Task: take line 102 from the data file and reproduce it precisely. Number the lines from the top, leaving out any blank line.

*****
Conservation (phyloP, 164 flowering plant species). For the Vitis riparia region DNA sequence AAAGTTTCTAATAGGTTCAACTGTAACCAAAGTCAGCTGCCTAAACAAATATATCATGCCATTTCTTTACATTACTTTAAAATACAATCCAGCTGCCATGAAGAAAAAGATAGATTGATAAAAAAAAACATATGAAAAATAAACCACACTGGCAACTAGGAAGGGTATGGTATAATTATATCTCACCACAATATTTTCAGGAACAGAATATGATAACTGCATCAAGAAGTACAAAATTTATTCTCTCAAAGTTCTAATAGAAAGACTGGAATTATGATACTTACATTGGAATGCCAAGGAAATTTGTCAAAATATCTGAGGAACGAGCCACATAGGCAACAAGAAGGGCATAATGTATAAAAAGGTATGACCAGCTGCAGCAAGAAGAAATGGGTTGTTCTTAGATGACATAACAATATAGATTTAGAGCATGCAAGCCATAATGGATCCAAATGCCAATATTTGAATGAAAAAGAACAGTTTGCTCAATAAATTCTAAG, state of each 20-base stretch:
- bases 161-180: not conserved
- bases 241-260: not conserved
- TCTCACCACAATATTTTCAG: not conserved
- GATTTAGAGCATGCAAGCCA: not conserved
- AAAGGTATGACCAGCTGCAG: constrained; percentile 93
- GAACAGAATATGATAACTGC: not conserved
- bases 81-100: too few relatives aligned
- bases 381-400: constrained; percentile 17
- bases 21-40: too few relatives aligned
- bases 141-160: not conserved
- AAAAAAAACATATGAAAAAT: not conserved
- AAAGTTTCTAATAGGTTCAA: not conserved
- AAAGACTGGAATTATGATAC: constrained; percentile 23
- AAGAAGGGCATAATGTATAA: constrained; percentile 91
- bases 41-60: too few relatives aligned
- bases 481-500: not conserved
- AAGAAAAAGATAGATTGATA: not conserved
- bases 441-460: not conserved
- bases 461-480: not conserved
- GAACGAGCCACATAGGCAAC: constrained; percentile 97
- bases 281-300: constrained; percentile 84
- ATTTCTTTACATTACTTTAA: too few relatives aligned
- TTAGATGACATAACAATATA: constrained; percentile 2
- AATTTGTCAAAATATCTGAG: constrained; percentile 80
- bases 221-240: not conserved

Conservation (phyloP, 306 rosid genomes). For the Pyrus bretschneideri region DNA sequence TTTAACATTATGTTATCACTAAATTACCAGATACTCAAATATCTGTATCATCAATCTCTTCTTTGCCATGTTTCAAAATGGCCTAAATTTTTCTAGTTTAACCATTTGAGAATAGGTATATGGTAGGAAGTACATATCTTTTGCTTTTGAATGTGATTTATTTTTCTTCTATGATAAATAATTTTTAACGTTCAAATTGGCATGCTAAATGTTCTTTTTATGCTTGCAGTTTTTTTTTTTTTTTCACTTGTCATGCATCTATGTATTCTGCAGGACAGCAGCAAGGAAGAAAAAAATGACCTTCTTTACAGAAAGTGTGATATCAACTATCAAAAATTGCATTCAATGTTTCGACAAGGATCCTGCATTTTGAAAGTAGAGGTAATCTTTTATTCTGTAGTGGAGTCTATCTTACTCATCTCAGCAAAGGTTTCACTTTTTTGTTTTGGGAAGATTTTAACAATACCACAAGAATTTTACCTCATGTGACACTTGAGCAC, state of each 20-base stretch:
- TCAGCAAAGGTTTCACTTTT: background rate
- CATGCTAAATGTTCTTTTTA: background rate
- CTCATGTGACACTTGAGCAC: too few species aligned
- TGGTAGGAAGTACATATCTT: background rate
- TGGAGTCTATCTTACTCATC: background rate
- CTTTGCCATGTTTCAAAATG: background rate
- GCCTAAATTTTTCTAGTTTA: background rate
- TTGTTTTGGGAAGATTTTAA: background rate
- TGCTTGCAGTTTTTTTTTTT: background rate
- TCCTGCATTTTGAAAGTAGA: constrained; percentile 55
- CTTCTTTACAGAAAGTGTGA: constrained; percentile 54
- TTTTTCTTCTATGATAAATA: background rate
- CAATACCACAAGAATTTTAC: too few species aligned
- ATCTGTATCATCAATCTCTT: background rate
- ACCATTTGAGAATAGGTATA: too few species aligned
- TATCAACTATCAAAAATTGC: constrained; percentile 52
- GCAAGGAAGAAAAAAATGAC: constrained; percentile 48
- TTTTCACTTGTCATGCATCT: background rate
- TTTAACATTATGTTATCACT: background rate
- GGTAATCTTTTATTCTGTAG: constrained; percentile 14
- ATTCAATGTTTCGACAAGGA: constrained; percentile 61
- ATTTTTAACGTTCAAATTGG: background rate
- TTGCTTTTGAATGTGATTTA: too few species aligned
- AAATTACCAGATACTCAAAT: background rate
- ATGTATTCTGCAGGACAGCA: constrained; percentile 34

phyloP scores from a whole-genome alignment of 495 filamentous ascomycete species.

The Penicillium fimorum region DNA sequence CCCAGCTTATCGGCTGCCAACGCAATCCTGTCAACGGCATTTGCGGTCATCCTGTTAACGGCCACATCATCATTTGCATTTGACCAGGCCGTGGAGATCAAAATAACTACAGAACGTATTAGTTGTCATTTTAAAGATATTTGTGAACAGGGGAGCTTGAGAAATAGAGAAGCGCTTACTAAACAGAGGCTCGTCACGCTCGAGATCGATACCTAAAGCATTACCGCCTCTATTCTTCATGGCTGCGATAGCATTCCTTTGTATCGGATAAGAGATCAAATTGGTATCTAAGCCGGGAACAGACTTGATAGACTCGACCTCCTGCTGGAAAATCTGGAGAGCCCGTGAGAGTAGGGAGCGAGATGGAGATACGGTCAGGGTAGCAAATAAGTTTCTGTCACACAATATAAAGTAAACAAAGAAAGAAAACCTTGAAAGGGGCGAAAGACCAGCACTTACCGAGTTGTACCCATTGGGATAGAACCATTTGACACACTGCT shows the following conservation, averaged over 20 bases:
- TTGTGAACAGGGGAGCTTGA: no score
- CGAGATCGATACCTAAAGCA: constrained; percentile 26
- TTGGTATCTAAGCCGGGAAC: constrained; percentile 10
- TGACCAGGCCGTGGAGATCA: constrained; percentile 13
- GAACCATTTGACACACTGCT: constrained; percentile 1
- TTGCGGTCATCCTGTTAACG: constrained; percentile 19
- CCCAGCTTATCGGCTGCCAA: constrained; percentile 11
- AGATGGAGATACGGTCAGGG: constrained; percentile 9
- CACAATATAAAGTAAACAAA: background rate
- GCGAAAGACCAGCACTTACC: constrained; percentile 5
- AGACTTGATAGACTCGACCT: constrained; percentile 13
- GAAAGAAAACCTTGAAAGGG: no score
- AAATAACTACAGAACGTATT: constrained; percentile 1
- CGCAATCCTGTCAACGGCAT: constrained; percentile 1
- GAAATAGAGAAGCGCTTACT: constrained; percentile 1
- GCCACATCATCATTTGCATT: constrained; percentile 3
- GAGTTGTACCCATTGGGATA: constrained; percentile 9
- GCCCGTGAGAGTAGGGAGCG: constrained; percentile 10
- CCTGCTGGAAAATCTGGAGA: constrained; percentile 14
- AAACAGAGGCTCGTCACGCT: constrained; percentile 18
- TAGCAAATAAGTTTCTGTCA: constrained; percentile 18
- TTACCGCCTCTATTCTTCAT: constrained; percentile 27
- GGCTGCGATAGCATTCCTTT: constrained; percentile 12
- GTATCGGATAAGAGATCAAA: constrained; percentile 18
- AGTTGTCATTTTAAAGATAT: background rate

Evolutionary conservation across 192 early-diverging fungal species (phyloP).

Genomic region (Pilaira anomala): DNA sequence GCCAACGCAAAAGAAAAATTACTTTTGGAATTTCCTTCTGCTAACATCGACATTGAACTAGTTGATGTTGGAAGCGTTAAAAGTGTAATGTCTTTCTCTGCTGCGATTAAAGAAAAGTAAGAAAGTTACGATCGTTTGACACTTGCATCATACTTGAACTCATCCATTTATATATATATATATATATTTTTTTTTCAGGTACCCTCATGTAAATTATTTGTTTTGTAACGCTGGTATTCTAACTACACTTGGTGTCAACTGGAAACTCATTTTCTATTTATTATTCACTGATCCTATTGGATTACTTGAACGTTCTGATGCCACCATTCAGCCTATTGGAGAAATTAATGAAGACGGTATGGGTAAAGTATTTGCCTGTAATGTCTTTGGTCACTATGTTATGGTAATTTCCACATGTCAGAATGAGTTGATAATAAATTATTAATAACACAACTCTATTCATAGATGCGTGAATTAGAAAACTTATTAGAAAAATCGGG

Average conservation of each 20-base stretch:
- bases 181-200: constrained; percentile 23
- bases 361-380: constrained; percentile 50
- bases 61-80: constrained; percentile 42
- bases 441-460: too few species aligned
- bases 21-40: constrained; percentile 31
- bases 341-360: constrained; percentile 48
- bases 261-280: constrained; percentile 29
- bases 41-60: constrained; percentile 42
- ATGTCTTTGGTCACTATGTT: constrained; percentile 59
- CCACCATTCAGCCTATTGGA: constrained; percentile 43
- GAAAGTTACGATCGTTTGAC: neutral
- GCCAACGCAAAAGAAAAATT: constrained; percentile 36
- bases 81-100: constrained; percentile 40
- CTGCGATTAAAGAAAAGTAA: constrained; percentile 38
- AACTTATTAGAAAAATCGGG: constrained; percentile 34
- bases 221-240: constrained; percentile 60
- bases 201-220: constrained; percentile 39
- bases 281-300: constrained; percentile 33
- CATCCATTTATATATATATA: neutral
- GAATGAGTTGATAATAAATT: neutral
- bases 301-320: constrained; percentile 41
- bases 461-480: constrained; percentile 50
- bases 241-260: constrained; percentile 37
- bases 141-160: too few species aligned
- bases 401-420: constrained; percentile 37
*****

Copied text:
- GAATGAGTTGATAATAAATT: neutral